I’m not sure, to tell you the truth, that I would like to be characterized as a New Jersey school. I would like to be characterized, ideally, 10 years from now, as a leader in business education that is located in New Jersey. That would have big impact to New Jersey and to the New Jersey economy, because it would attract top people and top companies. Whenever you have a good business school, obviously that’s a source of talent and that attracts companies, attract startups, it creates jobs.

ROI: Attraction. Of companies. Of students. It’s the No. 1 issue in higher education today. And the No. 1 issue in STEM programs is the attraction of underserved populations, whether it be ethnic or gender diversity. Talk about Stevens’ efforts there?

GP: This is a big priority for us. And it goes through all the levels, including faculty. When we recruit faculty, we want to make sure that diversity and inclusion is among the first priorities we pay attention to. Technology is an area that does not attract as many women as, let’s say, the liberal arts or humanities. So, we’re trying to do various initiatives, like women in business. We do the Junior Achievement program, which is a running every year, 300 women coming on campus from high schools. We aim to become more and more. At the graduate level, the percentage is much bigger. There is big ethnic diversity. At the graduate level, we’re about 60% international. We are trying to grow the domestic component of that.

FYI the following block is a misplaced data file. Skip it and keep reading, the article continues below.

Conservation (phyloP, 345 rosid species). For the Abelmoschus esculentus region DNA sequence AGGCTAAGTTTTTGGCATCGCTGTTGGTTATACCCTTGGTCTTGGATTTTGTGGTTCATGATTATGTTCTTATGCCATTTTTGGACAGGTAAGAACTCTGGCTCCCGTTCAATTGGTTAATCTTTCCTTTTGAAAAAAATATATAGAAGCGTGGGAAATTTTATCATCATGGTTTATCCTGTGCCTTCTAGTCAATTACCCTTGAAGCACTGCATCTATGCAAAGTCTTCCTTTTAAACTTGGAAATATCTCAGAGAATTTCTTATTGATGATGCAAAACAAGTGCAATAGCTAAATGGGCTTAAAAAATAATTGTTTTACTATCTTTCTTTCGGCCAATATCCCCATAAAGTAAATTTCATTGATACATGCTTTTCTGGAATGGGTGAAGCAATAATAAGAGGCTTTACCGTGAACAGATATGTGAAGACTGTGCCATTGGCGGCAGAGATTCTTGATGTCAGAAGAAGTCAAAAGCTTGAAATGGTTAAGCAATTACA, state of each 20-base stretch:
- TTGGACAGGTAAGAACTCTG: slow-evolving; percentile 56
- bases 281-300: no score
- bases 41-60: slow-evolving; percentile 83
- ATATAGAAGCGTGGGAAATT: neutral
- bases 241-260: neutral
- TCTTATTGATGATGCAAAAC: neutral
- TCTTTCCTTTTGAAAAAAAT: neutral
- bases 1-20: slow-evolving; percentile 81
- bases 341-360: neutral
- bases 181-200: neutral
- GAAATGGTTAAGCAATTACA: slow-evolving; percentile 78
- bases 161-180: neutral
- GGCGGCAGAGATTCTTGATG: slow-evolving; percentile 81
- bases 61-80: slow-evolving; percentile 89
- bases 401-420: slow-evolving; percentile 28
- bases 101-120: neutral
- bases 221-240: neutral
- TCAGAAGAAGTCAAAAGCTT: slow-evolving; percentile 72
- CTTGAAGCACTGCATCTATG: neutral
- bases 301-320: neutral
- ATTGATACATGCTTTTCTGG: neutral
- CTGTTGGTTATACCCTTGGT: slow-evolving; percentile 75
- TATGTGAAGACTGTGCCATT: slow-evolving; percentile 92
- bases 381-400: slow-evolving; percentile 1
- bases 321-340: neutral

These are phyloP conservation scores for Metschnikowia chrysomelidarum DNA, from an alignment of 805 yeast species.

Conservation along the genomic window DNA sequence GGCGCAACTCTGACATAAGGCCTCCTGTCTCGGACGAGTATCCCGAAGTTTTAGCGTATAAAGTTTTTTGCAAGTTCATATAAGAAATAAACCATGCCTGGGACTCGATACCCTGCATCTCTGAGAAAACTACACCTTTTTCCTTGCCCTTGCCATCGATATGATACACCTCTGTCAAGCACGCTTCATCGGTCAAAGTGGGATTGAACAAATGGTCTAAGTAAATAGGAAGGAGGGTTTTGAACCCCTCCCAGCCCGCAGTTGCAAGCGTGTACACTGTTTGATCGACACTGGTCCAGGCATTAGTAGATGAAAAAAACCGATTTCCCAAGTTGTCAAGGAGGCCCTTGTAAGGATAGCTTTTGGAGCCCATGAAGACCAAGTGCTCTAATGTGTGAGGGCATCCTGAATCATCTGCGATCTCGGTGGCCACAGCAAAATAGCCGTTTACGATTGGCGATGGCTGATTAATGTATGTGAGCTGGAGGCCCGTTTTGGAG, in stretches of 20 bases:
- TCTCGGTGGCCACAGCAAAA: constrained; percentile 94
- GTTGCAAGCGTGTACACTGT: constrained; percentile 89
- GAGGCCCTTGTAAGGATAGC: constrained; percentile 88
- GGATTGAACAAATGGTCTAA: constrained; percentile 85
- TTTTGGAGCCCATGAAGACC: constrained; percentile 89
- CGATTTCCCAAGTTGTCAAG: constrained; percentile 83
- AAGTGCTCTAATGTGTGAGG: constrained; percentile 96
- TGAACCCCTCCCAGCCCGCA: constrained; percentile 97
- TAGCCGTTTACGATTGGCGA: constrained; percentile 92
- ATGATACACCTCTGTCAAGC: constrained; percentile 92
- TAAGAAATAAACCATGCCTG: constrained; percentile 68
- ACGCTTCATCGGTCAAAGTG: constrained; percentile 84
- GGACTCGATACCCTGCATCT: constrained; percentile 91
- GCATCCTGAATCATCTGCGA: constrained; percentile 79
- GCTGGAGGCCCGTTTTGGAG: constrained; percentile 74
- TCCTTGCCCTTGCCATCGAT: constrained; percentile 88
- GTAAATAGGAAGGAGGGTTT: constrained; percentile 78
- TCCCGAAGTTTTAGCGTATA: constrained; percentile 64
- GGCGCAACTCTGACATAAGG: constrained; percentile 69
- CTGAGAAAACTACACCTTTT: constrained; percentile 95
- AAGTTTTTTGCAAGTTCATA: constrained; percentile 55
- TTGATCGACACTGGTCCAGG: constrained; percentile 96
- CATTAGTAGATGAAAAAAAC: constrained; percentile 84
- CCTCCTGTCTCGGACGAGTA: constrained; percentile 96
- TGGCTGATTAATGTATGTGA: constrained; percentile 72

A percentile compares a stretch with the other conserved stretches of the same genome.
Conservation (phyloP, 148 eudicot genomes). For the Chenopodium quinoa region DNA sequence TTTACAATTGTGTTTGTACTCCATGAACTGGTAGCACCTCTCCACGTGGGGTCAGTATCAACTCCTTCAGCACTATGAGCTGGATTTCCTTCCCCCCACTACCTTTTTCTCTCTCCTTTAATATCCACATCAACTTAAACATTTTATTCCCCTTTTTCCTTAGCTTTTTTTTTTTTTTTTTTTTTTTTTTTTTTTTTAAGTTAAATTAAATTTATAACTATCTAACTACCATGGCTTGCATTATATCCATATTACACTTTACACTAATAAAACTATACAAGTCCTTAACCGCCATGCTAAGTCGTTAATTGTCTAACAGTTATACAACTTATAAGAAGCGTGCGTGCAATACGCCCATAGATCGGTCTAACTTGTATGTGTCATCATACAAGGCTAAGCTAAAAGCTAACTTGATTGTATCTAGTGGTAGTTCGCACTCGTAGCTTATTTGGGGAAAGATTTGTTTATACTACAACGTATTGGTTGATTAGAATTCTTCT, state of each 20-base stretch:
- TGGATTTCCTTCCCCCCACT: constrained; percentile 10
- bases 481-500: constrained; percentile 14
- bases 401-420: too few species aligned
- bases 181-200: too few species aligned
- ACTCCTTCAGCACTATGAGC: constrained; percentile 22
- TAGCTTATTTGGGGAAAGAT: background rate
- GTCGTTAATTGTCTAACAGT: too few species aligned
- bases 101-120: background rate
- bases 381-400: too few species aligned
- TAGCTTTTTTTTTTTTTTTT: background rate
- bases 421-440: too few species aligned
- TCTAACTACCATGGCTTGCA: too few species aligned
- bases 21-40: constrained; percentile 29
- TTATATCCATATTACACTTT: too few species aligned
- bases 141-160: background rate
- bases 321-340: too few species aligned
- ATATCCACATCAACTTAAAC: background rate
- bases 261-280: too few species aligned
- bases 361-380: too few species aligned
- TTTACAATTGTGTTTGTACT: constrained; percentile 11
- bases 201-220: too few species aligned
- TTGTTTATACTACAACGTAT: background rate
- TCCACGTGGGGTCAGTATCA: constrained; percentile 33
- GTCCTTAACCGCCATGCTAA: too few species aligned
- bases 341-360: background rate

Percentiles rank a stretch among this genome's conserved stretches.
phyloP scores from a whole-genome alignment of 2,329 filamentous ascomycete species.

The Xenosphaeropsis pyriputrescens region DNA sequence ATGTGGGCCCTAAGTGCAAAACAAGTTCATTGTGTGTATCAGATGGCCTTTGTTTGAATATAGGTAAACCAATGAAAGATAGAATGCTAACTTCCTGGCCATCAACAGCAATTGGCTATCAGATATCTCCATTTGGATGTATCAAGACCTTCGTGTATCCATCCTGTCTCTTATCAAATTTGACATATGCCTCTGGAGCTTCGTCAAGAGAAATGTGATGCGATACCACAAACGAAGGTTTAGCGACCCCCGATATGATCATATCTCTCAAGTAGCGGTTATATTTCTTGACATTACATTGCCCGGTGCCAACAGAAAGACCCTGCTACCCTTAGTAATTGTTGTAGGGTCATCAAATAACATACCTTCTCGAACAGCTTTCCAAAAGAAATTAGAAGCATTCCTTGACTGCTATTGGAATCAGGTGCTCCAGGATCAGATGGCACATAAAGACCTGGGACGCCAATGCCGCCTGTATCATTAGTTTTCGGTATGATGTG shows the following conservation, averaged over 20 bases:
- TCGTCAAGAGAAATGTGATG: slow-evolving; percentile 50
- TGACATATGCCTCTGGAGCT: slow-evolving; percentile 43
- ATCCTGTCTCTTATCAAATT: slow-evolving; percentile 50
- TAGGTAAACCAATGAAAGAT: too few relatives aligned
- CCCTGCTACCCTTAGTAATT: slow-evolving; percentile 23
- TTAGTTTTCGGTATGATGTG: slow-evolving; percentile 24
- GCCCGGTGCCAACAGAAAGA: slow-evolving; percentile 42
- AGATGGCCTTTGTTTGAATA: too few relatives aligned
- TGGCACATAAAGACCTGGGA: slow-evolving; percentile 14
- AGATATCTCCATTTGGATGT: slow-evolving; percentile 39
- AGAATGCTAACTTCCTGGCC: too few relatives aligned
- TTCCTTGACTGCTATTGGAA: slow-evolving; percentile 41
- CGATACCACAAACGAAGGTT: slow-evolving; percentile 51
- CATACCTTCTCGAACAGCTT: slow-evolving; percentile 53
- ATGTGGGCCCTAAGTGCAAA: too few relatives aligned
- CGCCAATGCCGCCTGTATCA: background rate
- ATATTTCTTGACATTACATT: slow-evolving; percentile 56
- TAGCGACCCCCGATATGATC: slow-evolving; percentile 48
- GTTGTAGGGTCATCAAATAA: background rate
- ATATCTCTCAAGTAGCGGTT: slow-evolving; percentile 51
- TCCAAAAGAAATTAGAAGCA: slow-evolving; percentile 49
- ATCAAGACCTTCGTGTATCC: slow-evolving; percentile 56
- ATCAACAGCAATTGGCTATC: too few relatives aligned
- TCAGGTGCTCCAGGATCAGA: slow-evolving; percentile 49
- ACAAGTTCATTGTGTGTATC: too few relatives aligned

ROI: It’s amazing to look back at the transformation Stevens has made since you arrived. Talk about the journey.

GP: I have to admit that, here at the Stevens School of Business, we are way ahead of most of the other schools, basically because of our DNA. We’re technology and, therefore, it’s been easier to introduce new programs, courses, certificates, boot camps, a lot of labs and so forth. Our students are coming out and they are very well equipped. If you look at our placement rates, it is between 98 and 100% at the undergraduate. If you look at the graduate level, two years ago, we were No. 1 in the U.S. and we were ranked No. 11 in terms of reputation among corporate employers and No. 11 in a country that has Harvard and Wharton (at the University of Pennsylvania), Kellogg (at Northwestern) and everybody.

We are ahead, but there’s still a lot of ground to cover. Plus, these things are changing very quickly. That’s why our efforts to change how business is taught is such a very important project.